Image of the month

Step by step: Risk management for calcium oxalate (CaOx)

a calcium urolith image over a radiograph of a dog with a calcium oxalate urolith
  1. Correct idiopathic hypercalcemia.  Although rare in dogs, it is more common in cats (30%).  We do not recommend bisphosphonates or calcimimetics to lower idiopathic hypercalcemia when uroliths are the only reason. The side-effects of these medications can be worse than the uroliths. Consider a diet change where dietary calcium is less than 200 mg/100kcal and the Ca:P ratio is less than 1.4:1 (Ehrlich 2024).  If ineffective, add 2 grams of Chia seeds to the cat’s food daily (Fantinati 2020).  Some cats revert without therapy.
  2. Select a CaOx prevention food. Pet food manufacturers meticulously tailor ingredients and test their foods to ensure a reduced urine CaOx precipitation while providing good nutrition.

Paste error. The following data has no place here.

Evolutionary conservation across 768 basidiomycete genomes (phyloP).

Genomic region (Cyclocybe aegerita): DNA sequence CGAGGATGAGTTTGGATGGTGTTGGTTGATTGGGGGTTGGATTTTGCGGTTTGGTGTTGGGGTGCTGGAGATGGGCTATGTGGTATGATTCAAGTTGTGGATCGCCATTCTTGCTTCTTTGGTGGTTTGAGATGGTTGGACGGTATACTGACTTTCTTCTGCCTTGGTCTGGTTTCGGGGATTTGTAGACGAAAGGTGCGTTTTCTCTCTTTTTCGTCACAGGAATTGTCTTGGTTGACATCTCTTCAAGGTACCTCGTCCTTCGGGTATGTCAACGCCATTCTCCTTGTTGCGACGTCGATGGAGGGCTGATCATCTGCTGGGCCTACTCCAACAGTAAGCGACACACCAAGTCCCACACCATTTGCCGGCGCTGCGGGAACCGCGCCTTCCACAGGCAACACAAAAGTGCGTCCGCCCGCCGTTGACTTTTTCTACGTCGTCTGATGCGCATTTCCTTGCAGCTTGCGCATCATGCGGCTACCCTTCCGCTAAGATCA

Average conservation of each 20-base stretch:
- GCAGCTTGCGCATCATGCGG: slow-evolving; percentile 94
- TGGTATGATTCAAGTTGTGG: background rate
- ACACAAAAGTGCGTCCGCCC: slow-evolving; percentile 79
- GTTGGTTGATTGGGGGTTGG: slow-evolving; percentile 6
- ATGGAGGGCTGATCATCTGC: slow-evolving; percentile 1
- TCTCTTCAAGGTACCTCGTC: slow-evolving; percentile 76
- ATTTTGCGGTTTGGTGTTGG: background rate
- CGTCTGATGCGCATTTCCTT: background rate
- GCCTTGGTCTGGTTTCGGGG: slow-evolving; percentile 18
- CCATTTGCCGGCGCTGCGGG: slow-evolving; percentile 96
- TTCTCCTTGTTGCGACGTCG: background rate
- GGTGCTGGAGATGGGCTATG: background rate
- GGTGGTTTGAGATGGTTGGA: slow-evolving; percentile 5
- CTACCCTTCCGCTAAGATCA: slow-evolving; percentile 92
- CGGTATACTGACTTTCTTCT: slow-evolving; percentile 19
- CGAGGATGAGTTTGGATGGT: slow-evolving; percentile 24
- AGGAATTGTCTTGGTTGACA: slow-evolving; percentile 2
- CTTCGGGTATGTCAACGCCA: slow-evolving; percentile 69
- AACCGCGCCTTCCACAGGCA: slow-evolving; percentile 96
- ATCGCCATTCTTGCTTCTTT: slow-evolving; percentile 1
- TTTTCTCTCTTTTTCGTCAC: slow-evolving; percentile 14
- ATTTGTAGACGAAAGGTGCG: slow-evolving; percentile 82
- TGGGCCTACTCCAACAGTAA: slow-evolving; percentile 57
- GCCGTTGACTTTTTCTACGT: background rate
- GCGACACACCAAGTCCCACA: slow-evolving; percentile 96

3. Reduce urine specific gravity. In healthy dogs, decreasing urine specific gravity from 1.034 to 1.024 reduced CaOx saturation by 34% (Stevenson 2003). In healthy cats, decreasing USG from 1.053 to 1.036 reduced CaOx saturation by 50% (Buckley 2011). We recommend feeding canned foods or adding water to food to achieve a urine specific gravity below 1.020 in dogs and 1.030 in cats.
  4. Neutralize urine pH.  In healthy cats, alkaline urine (pH=7.03) reduced CaOx saturation by 79% (Bartges 2013). Dogs with aciduria were at higher risk (OR = 1.94) for their first CaOx stone (Okafor 2014). We recommend administering potassium citrate to achieve a urine pH between 6.5 to 7.5. 
  5. Medically image every 6 to 12 months.  CaOx is a common and difficult stone to prevent because factors responsible for formation are not completely understood. Stone recurrence detected early, prior to clinical signs and when uroliths are small enough to pass through the urethra can be removed non-surgically by voiding urohydropropulsion.
  6. Administer hydrochlorothiazide diuretics with highly recurrent stones (recurrence in less than 1 year).  Hydrochlorothiazides reduce urine calcium excretion.

See our detailed Canine Calcium Oxalate and Feline Calcium Oxalate Risk management recommendations.

See also:  How to adjust potassium citrate to minimize calcium oxalate

See other images of the month